At 21 months of age, your child is more than likely getting used to the idea of using the potty. That does not mean that they are successful at it yet though. This takes time and patience. Sleep disturbances could also be an issue this month.
Your Child’s Development
This month, your toddler continues to learn about using the potty. If you are lucky, you may have already had some success. Most parents find that the progress is slow especially if you are a working parent and have to use daycare. Additionally, if there have been any disruptions to your child’s life, such as a new sibling or moving to a new home, you may notice that any progress is lost and you may have to start over.
If you have started potty training and have had absolutely no success for a couple of months, your child is just not ready. You should stop and wait a few weeks before trying again.
There are many approaches to potty training but only you can decide which method works best for you and your child. Many parents believe in the reward system. Rewarding a child for their success works, but you must be careful using this technique. All children respond to praise. Using a reward system, such as stickers or a treat upon successful use of the potty can be a great aid; however, you must make sure that you are correctly using this tool. Here are some tips:
- Only use a reward system when you are certain that your child is ready for potty training. If they are not ready, when they do not get the reward, it could make them feel bad about themselves for something that they cannot yet control.
- Explain to your child that even at times when they do not get the reward, you are not mad or upset and they should not be either. Tell them they will get to try again next time.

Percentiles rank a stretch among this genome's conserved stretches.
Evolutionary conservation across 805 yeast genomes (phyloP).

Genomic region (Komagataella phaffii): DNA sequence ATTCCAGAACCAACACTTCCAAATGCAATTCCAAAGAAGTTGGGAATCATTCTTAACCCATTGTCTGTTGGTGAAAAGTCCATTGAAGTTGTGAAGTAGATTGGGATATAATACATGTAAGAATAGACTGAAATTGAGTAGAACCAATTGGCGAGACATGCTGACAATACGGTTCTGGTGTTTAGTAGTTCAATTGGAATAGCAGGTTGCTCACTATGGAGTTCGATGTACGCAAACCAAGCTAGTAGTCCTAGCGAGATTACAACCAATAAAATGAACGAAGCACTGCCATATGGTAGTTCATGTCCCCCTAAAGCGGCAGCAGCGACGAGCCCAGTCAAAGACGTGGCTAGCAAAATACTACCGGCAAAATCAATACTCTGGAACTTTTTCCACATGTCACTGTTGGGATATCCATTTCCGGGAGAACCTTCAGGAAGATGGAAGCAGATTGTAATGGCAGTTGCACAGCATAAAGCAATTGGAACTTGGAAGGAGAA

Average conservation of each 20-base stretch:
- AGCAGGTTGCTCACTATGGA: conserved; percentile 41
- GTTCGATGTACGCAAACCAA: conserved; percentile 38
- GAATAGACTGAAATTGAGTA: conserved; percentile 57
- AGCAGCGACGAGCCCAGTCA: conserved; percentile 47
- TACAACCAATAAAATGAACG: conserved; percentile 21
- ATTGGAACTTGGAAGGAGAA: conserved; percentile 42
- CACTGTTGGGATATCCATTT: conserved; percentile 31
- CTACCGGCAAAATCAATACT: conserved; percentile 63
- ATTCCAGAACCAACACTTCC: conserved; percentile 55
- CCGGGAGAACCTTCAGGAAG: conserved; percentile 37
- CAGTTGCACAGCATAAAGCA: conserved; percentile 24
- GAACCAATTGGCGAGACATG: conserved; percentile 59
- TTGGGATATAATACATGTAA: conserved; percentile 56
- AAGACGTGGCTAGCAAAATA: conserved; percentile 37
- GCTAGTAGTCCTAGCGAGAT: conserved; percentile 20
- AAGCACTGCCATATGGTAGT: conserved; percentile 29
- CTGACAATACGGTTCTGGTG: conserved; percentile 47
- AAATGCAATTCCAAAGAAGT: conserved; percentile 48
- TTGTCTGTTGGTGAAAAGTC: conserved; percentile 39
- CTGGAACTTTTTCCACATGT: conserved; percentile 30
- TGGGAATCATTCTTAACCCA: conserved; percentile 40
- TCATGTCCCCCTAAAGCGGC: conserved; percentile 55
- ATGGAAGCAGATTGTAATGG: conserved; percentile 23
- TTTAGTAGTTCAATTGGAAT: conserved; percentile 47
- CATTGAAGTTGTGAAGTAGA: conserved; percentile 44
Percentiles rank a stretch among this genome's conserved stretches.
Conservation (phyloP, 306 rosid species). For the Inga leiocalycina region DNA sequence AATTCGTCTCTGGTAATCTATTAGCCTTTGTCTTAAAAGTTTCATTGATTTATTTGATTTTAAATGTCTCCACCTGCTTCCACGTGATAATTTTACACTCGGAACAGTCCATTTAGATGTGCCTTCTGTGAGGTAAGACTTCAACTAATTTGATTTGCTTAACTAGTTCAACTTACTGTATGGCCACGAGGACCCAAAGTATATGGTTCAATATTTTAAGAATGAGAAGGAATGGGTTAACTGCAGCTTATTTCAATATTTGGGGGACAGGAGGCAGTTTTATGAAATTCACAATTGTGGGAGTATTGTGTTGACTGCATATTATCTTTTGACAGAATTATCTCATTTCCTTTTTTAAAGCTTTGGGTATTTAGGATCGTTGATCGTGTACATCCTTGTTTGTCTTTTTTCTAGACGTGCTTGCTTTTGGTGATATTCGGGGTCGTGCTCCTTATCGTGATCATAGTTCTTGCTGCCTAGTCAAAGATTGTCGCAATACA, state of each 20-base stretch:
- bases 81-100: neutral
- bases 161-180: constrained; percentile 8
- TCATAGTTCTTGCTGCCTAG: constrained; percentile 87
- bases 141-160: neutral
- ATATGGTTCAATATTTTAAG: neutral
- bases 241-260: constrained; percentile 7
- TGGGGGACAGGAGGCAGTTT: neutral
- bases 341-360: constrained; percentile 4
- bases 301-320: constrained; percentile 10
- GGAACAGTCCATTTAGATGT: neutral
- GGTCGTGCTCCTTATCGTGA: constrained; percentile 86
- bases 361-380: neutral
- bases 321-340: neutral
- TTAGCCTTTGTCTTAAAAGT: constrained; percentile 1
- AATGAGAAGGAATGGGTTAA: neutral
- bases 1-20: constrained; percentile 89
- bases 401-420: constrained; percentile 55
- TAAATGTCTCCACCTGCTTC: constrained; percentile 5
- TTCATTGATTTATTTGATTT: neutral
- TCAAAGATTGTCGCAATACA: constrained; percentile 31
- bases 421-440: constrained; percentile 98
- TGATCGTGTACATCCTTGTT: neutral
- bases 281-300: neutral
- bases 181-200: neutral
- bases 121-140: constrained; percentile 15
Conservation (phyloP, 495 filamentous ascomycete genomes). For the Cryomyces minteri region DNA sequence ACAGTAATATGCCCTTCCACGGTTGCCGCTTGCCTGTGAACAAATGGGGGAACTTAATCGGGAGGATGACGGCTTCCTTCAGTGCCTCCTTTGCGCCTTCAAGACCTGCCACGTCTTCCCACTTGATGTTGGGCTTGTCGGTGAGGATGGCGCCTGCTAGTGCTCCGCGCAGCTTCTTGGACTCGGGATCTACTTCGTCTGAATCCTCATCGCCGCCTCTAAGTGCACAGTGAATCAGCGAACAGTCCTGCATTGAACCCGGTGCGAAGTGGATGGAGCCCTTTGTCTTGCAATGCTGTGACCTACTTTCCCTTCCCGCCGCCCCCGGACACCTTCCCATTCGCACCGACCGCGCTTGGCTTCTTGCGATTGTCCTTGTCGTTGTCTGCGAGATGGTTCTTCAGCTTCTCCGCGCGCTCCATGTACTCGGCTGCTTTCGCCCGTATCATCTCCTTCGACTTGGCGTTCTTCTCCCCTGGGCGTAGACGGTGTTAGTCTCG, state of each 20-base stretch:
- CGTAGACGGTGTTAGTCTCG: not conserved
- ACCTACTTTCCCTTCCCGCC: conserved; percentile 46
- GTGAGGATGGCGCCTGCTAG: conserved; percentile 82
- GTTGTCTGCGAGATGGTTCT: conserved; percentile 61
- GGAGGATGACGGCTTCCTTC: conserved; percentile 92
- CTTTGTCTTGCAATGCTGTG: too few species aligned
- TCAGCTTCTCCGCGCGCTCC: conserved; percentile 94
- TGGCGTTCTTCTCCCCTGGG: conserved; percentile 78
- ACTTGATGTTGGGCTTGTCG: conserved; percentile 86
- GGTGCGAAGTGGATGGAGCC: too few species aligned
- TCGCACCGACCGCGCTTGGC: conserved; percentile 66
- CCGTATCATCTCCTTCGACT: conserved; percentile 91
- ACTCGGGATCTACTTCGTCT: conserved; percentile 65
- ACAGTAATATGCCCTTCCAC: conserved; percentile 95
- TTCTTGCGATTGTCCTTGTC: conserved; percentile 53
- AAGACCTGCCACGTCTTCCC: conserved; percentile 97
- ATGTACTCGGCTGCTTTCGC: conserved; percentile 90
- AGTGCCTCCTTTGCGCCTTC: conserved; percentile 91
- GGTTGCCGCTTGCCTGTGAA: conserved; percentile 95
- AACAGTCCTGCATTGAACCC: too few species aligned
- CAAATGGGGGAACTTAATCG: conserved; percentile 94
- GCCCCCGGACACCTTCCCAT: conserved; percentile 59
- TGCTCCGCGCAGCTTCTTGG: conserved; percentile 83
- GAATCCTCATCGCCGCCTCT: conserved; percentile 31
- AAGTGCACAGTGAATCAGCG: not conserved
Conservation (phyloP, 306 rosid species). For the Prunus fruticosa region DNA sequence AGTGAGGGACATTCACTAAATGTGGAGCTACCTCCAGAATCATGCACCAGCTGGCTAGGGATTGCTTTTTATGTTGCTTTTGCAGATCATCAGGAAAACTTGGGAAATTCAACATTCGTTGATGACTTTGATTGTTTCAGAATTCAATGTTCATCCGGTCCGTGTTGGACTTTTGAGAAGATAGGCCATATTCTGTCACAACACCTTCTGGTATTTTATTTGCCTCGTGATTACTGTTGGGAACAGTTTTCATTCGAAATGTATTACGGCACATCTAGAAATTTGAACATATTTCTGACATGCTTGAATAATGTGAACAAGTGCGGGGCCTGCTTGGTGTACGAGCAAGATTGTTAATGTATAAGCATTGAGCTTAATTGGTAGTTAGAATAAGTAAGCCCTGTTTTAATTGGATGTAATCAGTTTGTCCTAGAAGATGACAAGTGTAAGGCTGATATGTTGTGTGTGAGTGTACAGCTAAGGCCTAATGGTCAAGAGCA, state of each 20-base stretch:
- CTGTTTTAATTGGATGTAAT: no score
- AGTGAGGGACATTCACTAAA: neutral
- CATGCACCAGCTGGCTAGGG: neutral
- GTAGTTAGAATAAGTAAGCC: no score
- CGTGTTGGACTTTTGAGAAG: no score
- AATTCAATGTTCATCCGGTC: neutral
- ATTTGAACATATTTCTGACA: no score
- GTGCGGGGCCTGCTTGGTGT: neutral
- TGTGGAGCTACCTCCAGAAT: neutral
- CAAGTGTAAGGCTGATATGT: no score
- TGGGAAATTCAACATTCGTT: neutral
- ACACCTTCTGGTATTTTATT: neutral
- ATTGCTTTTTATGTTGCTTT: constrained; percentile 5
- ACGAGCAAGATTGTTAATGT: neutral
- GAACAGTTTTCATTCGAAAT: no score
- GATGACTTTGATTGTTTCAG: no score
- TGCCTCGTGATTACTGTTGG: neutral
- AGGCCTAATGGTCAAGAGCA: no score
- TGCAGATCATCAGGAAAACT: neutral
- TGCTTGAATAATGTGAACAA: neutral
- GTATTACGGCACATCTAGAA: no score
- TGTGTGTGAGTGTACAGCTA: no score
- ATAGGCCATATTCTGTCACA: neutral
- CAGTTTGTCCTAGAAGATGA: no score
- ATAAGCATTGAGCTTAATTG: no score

- Use small inexpensive rewards such as stickers. Rewarding extravagant items could cause your child to be extremely disappointed when they do not get the reward and could cause power struggles.
- Remember, your child should focus on the outcome and not the reward. Always praise their successes and never scold or punish your child for any potty related issues.
At 21 months of age, you may also experience disturbances in your child’s sleep patterns. It’s common at this time for children to start to become fearful of things. These fears could come to them in dreams or when they awake. Either way, it usually results in screaming and crying in the middle of the night. When this happens, be reassuring and comforting, but try not to make too much of the situation - doing so could cause your child to intentionally repeat the scene in order to get your attention. And, although it may be very tempting to take your toddler to your bed, it’s not a good idea. Sleeping with you could be the start of a habit that is hard to break. It’s best just to comfort your child until they fall back to sleep.